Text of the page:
A new rule by the Environmental Protection Agency that would force businesses to pay more for their air quality standards has many small businesses worried.
The rule will apply to the Clean Air Act and is expected to cost the US economy about $50 billion in lost revenue.
It is a huge blow to small businesses and small businesses in general.
However, some business owners are hopeful that the rule will actually benefit them.
The regulation is expected by the end of this month, and will likely have a positive impact on the small business sector, said Mike Davis, president of the American Chamber of Commerce’s Washington, DC, chapter.
Davis said that the new rule would not have an impact on small businesses who are still buying in bulk from companies like UPS or FedEx.
Small businesses have been getting hit by a lack of air quality regulations in recent years, which is largely due to the implementation of a new rule in 2014 that was a massive victory for small businesses.
The EPA has yet to finalize the rule, but the Trump administration has already released an analysis showing that the rules would actually hurt the industry.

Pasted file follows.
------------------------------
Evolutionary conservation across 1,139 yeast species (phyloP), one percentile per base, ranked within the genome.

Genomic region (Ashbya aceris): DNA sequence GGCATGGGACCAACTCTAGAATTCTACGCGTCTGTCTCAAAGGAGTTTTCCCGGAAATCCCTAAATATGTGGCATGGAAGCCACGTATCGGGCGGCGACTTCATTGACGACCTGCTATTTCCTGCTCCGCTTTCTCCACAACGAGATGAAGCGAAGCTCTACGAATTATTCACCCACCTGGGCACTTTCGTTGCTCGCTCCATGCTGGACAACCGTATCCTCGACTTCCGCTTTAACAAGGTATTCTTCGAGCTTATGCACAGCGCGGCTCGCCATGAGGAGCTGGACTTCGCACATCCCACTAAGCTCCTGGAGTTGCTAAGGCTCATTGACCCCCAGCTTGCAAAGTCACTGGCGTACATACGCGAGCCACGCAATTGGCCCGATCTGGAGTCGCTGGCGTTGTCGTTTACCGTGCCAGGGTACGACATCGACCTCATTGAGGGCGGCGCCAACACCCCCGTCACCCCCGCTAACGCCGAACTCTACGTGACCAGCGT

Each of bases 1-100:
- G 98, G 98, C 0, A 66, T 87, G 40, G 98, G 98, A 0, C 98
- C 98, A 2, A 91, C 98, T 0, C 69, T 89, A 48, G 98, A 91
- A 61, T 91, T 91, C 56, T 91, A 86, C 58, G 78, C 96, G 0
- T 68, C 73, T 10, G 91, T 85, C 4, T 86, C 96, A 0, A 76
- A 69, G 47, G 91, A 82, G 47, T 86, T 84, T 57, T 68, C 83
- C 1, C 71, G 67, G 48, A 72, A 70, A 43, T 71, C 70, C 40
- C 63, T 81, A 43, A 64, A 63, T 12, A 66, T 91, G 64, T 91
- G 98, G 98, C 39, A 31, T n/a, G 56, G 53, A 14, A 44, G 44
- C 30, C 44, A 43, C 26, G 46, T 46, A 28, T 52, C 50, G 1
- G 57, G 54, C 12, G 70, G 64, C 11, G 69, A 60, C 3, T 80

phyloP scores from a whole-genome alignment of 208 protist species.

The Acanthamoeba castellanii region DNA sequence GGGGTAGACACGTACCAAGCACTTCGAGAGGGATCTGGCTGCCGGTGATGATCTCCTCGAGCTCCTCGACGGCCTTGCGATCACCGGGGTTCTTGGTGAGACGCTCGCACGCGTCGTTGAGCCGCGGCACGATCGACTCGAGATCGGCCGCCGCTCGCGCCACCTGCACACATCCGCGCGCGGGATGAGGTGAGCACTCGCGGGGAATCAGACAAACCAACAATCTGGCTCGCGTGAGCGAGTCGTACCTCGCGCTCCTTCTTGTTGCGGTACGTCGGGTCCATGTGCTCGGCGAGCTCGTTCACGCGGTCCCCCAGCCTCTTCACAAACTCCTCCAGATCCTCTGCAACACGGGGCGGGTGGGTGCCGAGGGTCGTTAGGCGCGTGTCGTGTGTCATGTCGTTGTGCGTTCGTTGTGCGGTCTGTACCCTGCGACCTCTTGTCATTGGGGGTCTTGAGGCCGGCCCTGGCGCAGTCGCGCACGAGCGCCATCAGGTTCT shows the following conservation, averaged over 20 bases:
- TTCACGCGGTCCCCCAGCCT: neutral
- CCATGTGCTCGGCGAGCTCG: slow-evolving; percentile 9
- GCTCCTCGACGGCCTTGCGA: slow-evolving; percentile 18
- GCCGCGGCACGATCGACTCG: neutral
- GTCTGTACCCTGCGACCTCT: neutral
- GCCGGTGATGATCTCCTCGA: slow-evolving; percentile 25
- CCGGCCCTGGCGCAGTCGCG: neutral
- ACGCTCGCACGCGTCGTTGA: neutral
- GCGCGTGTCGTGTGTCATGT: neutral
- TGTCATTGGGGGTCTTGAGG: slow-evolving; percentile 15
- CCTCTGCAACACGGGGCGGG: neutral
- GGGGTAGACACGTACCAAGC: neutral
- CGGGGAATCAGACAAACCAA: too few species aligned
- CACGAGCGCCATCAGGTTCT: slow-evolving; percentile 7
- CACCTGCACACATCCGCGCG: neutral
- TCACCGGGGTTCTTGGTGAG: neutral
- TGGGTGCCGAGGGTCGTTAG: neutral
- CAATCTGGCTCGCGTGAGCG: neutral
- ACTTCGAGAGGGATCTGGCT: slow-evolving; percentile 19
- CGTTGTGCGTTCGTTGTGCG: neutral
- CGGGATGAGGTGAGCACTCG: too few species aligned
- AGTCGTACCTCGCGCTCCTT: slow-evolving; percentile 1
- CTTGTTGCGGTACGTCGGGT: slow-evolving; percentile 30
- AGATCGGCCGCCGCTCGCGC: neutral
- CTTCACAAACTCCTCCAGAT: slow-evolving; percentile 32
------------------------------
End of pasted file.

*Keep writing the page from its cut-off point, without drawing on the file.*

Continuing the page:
Davis and other small business owners in the Washington, D.C., area, have already been lobbying hard for the rule to be scrapped.
The new rule will likely hurt small business with many businesses saying that they will be forced to make costly upgrades to comply with the rule.
Davis says that his own business has been losing a lot of money on the air quality rule, and is currently facing the loss of millions in revenue due to this rule.
The agency is still working to finalise the rule and will release more information about the rule at the end the month, Davis said.
“The new rule has hurt many small business in the past, and we have a plan to fix it,” Davis said, pointing to the new rules efforts in 2016 and in 2018, where the agency had promised to fix the rule within a year.
“This new rule is going up against a lot bigger, and much more significant issues.
The air quality issue has really hit us hard in the last few years, and I think we are going to see a lot more losses in the future.”
It’s not just small businesses that are struggling to meet their air pollution standards, but also the federal government.
The US Department of Energy, the Environmental Defense Fund, and other groups have also been lobbying to repeal the rule since its initial release.
The federal government is already struggling to keep up with the pace of its greenhouse gas emissions, according to a report from the Congressional Budget Office (CBO).
The agency has estimated that the federal budget would be reduced by more than $8 trillion by 2035 if it doesn’t fully meet the climate change goals.
The Congressional Budget office estimates that repealing the Clean Power Plan would cost $1.2 trillion in the first year alone.